Anyhow, somebody has always got his back sprained or something, he don't do very good at the work, make him the timekeeper. So -- so it turns out that he's -- he's the timekeeper, he has to pay the guy, so he's the one that's got the money, and so -- so the least qualified very often becomes the -- the top dog.

And -- and that's what happened. I mean, we -- we agreed, the medical staff agreed to appoint one of the doctors superintendent because as he got -- complained himself, or -- we wouldn't lose as much by having him to be the superintendent as -- he couldn't do the other work anyway, he couldn't be the -- he couldn't practice psychiatry, I mean, he was not a psychiatrist, so what the hell -- what else is he going to do? Well, be superintendent. Yeah. So that -- that was the last one we had. But I -- I've not identified him.

DR. HAROLD SOUTH: I ain't casting aspersions on him. Actually, he was a friend -- he was a pretty good friend of mine, and was always kind enough to me, or usually was.

Section 4: But anyhow, here I am in Anchorage, and I guess there's very little to say about it except that mentally ill people came there and were diagnosed and treated and went back to the community, and -- and hopefully were seen and treated as outpatients at the -- at -- at the Anchorage Community Mental Health Center, which -- which was built in those times.

And we had -- I mean, it was kind of like the front line of psychiatry in lots of ways. I mean, we did have a lot of court work, and there was always -- there were -- always was and still is a lot of conflict between people's freedom to do what they want to do and, I guess, public order.

And Anchorage -- or Alaska is -- is sort of -- I mean, we're proud of the fact that it's a very free place, and most people -- most people are more concerned about some of their freedom being taken away than -- than they are about seeing that people that are mentally ill get treatment.

So the point is, it's hard to get anybody into a mental hospital, it's hard for any individual to get in a mental hospital. It -- it started out, I mean, the idea was originally, you know, I mean, the striking off of the chains in France -- now I forget the name of the guy who did that, but you learned that in grade school.

Section 5: Oh, speaking of France, it's interesting to read Vincent Van Gogh's only account of his own mental illness, or maybe not his own, but -- but using his own statements and so on at the time, for the facts, for someone else to write his biography, wasn't that called Lust For Life, Vincent Van Gogh's biography? I think it was.

Well, people had great doubts at that time, and everybody -- everybody knows that he did -- he fell in love with a prostitute who was some -- sometimes a model of his, and he cut off his ear and sent it to her in a box. And he was committed to -- to a sanatorium, or whatever they called it in France at that time. And this is an interesting account of how he recovered and, you know, in the hospital began painting the garden and that sort of thing.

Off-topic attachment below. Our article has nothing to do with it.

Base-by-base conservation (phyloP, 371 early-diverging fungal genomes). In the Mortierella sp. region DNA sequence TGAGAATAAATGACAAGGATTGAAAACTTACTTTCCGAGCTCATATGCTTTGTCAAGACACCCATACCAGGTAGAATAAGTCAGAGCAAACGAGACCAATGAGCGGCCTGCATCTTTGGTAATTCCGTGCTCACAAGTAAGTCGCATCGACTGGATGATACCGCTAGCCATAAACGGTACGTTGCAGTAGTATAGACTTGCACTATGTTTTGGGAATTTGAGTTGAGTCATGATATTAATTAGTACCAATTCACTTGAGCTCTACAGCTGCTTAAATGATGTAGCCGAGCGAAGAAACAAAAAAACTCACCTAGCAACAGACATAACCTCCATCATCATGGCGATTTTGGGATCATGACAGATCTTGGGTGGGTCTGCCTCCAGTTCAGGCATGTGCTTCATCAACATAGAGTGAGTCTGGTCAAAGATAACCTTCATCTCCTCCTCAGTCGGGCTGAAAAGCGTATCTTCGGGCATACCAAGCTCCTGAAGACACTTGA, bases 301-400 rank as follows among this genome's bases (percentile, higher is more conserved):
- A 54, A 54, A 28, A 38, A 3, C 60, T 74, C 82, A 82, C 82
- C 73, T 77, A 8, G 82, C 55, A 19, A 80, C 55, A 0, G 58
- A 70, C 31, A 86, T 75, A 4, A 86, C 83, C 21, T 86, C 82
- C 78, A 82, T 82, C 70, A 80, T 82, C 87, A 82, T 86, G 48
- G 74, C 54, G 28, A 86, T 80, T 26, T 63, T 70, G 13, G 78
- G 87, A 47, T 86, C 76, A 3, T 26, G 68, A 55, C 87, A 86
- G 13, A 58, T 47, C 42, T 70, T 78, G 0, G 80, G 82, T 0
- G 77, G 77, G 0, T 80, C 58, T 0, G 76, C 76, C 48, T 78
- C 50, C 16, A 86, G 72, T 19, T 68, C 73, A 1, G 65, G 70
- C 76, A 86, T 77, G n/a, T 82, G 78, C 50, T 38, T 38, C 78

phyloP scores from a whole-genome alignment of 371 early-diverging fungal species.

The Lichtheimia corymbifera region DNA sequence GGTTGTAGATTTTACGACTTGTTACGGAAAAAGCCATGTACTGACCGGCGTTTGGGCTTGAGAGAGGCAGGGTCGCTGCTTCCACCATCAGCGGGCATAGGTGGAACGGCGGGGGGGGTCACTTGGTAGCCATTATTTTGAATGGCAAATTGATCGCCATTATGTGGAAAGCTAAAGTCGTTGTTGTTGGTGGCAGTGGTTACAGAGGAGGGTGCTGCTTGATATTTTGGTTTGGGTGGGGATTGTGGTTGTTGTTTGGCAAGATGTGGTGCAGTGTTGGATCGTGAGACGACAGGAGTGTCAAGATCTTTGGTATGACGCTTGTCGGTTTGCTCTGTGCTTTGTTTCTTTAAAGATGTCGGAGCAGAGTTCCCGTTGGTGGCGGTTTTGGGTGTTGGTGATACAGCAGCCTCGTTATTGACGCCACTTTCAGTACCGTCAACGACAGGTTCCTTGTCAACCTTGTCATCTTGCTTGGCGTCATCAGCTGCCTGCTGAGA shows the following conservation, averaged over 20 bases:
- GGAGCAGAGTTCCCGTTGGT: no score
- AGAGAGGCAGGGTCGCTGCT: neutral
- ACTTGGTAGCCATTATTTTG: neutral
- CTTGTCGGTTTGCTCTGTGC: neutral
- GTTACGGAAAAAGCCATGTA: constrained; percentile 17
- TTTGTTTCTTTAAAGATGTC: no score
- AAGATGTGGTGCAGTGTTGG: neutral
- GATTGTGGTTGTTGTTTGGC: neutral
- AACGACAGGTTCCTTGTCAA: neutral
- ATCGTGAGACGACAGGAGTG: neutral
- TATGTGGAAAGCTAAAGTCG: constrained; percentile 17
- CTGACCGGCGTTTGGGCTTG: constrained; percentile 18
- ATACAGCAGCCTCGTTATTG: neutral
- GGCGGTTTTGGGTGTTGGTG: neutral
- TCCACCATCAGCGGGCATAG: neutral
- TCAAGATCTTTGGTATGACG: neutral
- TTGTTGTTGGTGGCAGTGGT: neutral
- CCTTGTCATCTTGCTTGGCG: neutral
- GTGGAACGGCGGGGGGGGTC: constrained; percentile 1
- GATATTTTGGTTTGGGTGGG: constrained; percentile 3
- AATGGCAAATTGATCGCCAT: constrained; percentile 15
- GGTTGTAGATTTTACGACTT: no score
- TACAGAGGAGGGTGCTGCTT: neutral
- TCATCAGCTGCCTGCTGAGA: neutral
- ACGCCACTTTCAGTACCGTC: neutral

KAREN BREWSTER: Well, I think we need to wrap it up.
DR. HAROLD SOUTH: Oh, oh, yeah.
Well, so I had to -- I had to go to court a lot to try to keep people in the hospital. And that was very difficult.
So the present rule is, the way the system works now is, essentially, it doesn't work.

Section 6: And if anybody's really interested in pursuing that or if anybody happens to listen to this recording, there's a book called Madness in the Streets, it's written by a couple of social workers who documents this -- this -- this whole business, but to kind of parody the thing, if -- if you -- if you're totally mentally ill, you don't know what you're doing and you don't care and you're totally out of control, you're totally psychotic and out of your mind,

if you -- if you want to be treated by the present system, then you try to find a Community Mental Health Center, like in the phone book or something, and it's probably got some name like, you know, Happy People Center, or something, or it will have "behavioral" in the name, like the Behavioral Health Center.

And -- and you call up there and try to get an appointment, if you can state your problems, you know, pretty clearly and succinctly. And you may have to hold the line a long time, listen to a lot of music that you don't even like, but -- and finally, they'll give you an appointment for, you know, a week from next Tuesday, and then if you will provide yourself with the money to pay the fee and present yourself at the clinic and be clean and neat and well dressed,

and behave yourself and sit in the waiting room for two or three hours, they will let you talk to somebody who just got their bachelors degree in psychology or something last week, and then -- and lots of luck on your further course in the so called mental health system. Because essentially, there isn't any.

I mean, there isn't any.
It -- it -- a whole lot of people going a whole lot of different directions and don't even -- wouldn't -- most of them probably wouldn't even agree. I mean, some of the things that have caused this are things like the Myth of Mental Illness.

I just read in a -- a psychiatric paper, in fact, I still got it in the bathroom, Szasz, Tom Szasz, who wrote the books on mental illness and half a dozen other books with the same theme was recognized by psychiatrists in the UK for his inquiring spirit or something. And he -- he's -- he was a terrible, I think, a malignant intellectual influence.

I mean, he was himself a psychiatrist and was getting paid for teaching psychiatry, the younger doctors in Upstate New York or something, during the whole time that he was writing books and giving them names like the Myth of Mental Illness, there isn't any such thing.
BILL SCHNEIDER: A bad state of affairs.

DR. HAROLD SOUTH: Well, yeah. And -- and One Flew Over the Cuckoo's Nest was one of the things that destroyed, I think, practically the mental health system. It's -- it's a travesty.
BILL SCHNEIDER: Yeah. I think, Doc, we need to leave it at that, but --
DR. HAROLD SOUTH: Yeah. Well --
BILL SCHNEIDER: -- there's a lot -- a lot there.

DR. HAROLD SOUTH: Well, yeah. I could and would and will, in fact, from time to time, I mean, if I find some willing victims to go on like this for --
BILL SCHNEIDER: Yeah. Yeah. Go for it.
KAREN BREWSTER: We appreciate your time.